When Losing A Home Can Be Fatal

When Losing a Home can be Fatal

Picture yourself in this scenario. You have a comfortable home. Everything about it says “home” from the smell of coffee in the morning to the sound of the fridge kicking in. The TV remote is next to your favourite chair. Your stomach knows when dinner is due and starts rumbling just before. By late evening everyone is winding down for bed. Bed — even the word sounds nice. Hotels brag, but there’s no bed like your own.

Then one day, the family says let’s get in the car. You don’t know where you’re going, but as they drive, you hear things like “it’ll be okay.” Yet something tells you it’s not okay. They stop at a strange place and, next thing you know, you’re in a small room with someone locking the door.

There’s a sick feeling in your stomach as the family walks away. Their expressions and tone of voice say they’re not coming back. Days pass. The caretakers bring food but you don’t feel like eating. A couple of times you’re sure you heard the family car and you wait, heart racing. But it wasn’t them.

Every pet whose family takes them to a shelter goes through that. Some handle it better than others. Some are friendly right away and tuck into their food. Others shrink from strangers and ignore food. Some survive their loss, and some give up.

Over ten years, Katie’s Place volunteers have had a lot of experience with animals who gave up. Obesity and age are factors. Heavy cats and older cats are generally more vulnerable. Yet healthy cats as young as three-year-old Sasha lost the will to live and faded.

Temperament is key. Chubby, ten-year-old Theo thrived at the shelter while another chubby ten-year-old lasted ten weeks before her systems failed in a domino effect. Devon arrived at 14 years old. He was contented at the shelter while a 14-year-old Siamese curled up brokenhearted, refusing to eat or move despite going to a foster home for intensive care. Forty-eight days after losing her home, her kidneys failed. Background is also key. The chubby ginger had the same home all her life. The Siamese had the same indoor home for 12 years. Shelter life was a huge change for these two.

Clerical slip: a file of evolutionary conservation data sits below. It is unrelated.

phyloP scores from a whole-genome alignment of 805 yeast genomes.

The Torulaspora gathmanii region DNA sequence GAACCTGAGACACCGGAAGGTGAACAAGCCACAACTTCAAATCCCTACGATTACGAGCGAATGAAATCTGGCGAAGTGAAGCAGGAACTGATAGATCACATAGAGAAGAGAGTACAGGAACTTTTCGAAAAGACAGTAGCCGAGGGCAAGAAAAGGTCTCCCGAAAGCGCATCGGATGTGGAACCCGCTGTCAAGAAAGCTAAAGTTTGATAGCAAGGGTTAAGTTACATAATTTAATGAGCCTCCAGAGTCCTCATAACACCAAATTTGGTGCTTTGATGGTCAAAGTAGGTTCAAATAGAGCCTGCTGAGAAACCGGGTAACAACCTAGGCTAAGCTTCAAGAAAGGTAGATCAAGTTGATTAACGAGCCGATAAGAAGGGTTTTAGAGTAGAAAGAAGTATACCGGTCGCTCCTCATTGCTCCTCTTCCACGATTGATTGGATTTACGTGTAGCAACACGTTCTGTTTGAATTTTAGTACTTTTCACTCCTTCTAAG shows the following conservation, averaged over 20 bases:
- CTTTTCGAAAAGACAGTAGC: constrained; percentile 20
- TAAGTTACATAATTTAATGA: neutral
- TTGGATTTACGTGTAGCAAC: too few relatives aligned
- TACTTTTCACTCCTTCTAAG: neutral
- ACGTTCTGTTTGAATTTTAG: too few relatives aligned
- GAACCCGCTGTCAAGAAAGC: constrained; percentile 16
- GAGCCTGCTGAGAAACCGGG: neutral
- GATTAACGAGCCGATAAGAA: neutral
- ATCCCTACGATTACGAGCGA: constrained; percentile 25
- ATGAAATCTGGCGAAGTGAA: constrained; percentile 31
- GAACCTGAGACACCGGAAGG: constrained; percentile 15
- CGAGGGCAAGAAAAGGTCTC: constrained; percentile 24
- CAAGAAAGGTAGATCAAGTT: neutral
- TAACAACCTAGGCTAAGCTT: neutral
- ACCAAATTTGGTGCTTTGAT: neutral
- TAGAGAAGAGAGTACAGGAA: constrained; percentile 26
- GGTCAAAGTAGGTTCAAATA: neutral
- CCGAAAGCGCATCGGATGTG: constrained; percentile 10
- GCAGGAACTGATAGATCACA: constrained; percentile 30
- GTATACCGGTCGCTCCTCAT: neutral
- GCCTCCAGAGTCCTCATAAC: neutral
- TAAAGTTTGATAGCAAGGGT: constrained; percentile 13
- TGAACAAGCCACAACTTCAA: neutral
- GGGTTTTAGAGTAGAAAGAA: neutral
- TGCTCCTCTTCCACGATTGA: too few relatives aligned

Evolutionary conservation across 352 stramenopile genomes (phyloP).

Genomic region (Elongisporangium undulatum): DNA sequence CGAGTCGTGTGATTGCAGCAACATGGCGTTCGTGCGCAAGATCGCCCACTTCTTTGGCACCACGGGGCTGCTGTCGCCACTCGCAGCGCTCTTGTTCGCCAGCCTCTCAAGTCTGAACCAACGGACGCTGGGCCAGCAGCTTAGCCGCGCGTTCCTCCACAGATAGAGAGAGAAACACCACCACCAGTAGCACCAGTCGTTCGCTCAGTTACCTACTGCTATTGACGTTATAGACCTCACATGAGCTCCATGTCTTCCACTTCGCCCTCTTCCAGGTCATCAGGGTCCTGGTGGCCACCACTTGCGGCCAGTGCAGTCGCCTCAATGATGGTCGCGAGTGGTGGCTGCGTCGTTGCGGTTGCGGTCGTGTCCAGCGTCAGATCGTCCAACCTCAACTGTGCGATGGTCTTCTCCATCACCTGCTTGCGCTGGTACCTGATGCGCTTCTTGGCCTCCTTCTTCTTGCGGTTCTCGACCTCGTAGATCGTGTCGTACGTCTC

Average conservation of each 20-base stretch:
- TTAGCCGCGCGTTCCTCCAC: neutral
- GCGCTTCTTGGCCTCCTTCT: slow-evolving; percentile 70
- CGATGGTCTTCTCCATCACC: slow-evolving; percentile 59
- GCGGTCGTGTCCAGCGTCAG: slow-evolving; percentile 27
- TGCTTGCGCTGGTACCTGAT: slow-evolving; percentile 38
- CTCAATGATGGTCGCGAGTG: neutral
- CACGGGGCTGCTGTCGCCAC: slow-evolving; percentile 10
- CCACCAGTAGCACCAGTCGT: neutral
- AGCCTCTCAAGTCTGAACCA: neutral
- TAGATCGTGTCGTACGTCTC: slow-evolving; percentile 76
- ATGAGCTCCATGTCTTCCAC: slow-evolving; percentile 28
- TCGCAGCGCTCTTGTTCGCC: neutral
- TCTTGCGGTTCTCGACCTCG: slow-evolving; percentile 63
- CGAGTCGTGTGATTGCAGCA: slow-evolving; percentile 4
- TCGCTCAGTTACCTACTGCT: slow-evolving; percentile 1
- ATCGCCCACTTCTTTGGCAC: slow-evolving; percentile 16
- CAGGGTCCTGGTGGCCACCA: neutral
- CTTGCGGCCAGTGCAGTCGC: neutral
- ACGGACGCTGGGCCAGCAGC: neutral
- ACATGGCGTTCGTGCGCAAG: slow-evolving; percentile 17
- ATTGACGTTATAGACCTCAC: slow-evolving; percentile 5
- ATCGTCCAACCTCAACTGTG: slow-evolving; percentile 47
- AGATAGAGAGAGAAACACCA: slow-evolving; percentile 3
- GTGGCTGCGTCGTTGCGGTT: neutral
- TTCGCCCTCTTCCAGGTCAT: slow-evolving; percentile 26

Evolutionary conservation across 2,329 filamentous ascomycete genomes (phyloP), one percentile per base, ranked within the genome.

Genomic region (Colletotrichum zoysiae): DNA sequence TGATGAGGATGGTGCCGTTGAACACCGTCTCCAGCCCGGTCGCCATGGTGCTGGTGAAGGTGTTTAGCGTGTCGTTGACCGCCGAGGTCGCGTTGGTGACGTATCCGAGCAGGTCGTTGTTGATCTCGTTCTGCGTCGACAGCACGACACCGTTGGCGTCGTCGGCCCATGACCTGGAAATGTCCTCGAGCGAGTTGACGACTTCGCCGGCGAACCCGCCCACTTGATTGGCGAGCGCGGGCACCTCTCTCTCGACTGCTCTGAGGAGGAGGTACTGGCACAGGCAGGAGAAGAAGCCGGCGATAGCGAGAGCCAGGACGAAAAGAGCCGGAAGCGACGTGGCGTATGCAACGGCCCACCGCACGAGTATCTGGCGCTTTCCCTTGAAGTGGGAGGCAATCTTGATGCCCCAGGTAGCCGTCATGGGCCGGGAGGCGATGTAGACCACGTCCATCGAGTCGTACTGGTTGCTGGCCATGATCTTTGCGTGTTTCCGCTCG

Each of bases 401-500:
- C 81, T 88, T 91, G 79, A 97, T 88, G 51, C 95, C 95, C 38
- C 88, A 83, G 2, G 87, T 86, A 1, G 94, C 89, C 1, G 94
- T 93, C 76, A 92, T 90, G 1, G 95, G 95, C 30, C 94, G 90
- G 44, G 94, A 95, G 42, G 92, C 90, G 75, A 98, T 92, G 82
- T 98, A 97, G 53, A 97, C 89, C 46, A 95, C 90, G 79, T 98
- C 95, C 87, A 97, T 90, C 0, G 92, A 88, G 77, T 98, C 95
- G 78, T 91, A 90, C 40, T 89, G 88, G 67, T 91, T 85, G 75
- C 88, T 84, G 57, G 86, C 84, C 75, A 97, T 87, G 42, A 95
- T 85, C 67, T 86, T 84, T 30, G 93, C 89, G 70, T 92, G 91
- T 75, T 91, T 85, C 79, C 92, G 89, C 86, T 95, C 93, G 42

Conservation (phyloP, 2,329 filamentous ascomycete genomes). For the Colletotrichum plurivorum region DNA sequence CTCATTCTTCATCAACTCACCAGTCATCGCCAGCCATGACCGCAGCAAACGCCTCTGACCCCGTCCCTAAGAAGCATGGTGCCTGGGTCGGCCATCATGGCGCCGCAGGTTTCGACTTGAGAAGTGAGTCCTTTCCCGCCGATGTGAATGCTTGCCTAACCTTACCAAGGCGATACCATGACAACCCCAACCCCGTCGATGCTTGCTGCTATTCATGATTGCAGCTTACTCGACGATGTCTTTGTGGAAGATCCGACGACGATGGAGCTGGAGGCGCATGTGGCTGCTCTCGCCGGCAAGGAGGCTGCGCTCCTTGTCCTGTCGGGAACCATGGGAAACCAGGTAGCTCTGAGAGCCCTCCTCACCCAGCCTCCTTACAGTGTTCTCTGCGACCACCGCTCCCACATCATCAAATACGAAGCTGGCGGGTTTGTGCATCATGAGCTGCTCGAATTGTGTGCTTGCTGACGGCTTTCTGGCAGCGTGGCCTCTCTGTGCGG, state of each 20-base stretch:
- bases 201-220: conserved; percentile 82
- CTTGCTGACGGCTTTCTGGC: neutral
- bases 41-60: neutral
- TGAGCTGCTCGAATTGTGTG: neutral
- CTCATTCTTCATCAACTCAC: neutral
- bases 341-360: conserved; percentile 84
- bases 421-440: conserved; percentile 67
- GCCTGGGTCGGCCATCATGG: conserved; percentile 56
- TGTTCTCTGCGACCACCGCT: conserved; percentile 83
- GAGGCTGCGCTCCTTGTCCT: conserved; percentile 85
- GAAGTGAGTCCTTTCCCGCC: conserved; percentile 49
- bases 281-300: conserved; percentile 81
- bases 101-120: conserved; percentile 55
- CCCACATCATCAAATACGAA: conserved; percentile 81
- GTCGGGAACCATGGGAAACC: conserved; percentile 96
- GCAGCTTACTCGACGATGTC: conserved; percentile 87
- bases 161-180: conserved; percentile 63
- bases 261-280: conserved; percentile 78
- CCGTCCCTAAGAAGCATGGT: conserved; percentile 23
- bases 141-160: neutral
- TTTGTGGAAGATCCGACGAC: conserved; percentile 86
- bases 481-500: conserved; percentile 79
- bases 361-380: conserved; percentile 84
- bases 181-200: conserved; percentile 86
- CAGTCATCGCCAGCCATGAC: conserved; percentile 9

Another loss at Katie’s Place was a robust, friendly tabby who fell into a diabetic coma less than three weeks after losing the home where he was born. He was an undiagnosed diabetic in an advanced stage of the disease. He never showed symptoms, likely because he ate regularly at home, maintaining his blood sugar. His intake changed at the shelter and he probably didn’t eat enough.

There’s no sadder death than fading away among strangers, bereft and bewildered. It’s hard on volunteers who watch helplessly. Each animal is vet checked on admission. But animals hide symptoms instinctively to avoid alerting predators to their vulnerability.

People need to know that if they’re thinking of giving up a sensitive cat who’s been with them all his life, he’s at risk. If he’s overweight and older, his risk increases. Many lose homes when people move. Pets can handle a move better than losing their home and family. Try to find pet-friendly housing. Allergies cost many pets their homes, but there are ways to control allergies. The shelter is a last resort, not an equal option.

Each case is unique though. For every pet who gives up, ten similar cases rally. So please don’t put him to sleep without talking to Katie’s Place first. Most important, consider the implications before adopting in the first place. Don’t do it unless you can keep a pet for his whole life span. The volunteers will help you consider the possible scenarios.

Lastly, if you must give up your pet, get him vet checked and let the shelter know of issues. The tabby’s diabetes might have been caught and treated. Nobody was at fault. It’s a learning experience. We hope our experiences can save other lives.

The cat pictured was sensitive, chubby senior whose health deteriorated after she lost her home. She died a couple of months later.

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